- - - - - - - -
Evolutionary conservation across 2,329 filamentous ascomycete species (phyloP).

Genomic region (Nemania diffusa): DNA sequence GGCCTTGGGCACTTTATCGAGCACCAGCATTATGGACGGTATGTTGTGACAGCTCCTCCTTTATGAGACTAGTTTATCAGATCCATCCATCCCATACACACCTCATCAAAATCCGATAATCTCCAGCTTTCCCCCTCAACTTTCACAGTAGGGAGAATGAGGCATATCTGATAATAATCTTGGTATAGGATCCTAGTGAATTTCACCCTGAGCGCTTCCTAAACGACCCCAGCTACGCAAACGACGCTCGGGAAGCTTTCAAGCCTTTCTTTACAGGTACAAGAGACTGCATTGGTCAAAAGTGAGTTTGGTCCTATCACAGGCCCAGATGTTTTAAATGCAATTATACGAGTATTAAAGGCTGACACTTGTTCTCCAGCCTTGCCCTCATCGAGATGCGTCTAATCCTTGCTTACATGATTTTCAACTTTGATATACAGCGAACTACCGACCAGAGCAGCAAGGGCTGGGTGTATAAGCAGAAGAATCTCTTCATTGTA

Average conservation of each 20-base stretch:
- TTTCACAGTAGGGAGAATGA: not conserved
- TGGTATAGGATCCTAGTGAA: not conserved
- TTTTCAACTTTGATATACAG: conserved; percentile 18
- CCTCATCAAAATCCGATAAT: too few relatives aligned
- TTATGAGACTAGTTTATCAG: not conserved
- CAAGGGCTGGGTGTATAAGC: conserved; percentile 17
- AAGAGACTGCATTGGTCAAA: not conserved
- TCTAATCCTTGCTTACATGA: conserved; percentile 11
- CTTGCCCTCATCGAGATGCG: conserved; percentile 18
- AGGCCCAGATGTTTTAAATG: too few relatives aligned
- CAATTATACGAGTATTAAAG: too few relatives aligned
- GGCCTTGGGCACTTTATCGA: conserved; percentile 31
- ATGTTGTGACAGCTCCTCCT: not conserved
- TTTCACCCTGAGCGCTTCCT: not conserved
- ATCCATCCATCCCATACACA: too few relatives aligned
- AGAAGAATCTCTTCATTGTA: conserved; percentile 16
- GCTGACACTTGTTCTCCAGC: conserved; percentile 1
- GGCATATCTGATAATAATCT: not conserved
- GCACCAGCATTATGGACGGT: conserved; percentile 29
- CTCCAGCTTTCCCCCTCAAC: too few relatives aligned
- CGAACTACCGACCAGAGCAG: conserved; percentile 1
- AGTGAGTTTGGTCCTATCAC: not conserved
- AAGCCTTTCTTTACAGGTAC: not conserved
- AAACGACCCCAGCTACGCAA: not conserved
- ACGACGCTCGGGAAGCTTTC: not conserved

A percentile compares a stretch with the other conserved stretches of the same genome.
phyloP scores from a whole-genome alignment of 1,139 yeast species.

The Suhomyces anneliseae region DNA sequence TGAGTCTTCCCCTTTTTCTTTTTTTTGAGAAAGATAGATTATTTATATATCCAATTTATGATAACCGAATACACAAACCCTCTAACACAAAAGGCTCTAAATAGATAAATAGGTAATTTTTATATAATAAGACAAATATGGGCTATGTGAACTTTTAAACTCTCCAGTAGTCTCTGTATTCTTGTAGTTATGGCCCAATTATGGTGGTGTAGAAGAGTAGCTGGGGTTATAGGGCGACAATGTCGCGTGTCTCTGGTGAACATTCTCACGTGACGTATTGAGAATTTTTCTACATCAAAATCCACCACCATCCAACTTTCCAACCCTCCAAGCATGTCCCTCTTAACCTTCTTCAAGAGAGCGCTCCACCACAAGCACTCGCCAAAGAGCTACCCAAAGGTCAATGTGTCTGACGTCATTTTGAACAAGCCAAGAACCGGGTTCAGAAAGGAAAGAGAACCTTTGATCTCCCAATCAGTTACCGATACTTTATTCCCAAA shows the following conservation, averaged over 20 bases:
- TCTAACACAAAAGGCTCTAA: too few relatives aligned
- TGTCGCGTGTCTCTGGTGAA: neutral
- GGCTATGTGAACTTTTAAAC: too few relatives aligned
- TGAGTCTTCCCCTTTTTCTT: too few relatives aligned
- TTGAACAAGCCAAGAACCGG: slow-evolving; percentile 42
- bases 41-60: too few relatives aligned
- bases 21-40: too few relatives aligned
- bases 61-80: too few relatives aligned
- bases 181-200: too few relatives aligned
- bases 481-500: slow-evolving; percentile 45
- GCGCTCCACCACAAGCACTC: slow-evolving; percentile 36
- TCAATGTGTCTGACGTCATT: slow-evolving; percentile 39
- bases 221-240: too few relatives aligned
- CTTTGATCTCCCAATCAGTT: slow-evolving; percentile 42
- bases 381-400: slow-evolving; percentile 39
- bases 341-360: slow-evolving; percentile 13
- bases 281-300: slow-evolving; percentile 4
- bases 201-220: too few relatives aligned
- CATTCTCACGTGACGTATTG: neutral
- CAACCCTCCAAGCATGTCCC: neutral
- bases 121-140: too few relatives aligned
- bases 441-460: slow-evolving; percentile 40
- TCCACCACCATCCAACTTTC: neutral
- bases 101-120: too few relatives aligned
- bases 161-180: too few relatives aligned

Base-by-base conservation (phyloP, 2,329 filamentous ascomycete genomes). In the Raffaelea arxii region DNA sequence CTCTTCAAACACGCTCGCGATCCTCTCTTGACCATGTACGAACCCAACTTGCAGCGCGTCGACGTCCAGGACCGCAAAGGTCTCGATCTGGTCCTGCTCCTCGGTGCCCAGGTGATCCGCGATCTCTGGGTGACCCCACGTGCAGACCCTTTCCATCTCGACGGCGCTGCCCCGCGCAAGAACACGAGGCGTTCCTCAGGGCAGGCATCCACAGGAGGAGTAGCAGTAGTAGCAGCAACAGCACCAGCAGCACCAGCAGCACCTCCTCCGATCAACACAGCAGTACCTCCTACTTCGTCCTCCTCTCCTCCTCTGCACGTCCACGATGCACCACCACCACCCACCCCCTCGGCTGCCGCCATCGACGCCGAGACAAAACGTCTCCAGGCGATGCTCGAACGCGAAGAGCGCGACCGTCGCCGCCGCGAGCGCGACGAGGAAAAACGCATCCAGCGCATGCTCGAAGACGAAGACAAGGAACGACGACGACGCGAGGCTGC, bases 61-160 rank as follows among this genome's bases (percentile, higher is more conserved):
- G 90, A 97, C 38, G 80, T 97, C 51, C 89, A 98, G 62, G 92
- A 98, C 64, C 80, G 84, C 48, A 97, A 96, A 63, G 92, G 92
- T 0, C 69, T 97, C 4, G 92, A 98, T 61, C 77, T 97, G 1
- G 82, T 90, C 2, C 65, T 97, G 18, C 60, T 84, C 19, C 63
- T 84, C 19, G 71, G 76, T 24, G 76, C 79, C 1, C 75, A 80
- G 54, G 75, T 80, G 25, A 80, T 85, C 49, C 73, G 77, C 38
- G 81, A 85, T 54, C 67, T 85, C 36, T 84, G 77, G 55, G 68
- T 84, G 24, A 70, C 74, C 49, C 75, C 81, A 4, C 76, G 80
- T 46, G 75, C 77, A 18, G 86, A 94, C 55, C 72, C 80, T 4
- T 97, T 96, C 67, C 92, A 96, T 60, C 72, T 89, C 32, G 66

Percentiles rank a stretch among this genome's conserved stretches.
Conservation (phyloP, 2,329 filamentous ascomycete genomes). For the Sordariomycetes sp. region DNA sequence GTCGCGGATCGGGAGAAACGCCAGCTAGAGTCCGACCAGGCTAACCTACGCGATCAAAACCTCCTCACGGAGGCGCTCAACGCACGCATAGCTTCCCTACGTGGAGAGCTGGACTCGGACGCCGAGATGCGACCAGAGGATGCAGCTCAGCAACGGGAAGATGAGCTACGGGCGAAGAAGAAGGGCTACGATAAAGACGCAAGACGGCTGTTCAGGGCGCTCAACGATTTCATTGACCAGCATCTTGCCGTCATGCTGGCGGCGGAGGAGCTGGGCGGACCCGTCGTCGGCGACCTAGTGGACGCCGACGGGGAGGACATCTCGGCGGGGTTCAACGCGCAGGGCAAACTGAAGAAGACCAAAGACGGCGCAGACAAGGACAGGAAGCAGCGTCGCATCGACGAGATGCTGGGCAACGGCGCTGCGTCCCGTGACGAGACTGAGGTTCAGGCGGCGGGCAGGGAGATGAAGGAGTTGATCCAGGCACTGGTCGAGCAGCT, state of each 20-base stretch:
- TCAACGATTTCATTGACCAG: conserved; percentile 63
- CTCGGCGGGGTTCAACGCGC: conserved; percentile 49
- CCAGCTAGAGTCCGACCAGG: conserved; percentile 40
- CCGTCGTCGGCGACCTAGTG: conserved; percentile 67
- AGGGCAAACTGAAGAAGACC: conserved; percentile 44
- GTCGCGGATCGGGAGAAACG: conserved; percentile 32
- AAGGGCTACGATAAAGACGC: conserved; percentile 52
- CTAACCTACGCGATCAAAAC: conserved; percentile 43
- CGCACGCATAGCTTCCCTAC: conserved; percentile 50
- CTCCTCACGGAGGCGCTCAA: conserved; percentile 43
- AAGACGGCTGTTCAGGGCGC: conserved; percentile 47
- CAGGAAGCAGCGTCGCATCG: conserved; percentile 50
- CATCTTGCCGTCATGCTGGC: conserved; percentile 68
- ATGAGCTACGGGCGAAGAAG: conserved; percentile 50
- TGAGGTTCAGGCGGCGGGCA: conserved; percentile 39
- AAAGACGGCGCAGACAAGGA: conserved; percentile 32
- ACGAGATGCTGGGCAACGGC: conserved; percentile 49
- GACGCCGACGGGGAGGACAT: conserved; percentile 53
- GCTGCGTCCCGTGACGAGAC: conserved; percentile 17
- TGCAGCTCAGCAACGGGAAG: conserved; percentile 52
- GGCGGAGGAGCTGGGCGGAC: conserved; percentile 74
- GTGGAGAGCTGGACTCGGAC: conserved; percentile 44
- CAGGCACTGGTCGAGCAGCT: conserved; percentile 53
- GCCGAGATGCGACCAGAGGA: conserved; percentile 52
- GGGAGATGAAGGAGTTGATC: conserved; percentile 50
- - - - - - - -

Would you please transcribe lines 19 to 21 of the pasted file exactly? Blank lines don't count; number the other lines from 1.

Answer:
- AGAAGAATCTCTTCATTGTA: conserved; percentile 16
- GCTGACACTTGTTCTCCAGC: conserved; percentile 1
- GGCATATCTGATAATAATCT: not conserved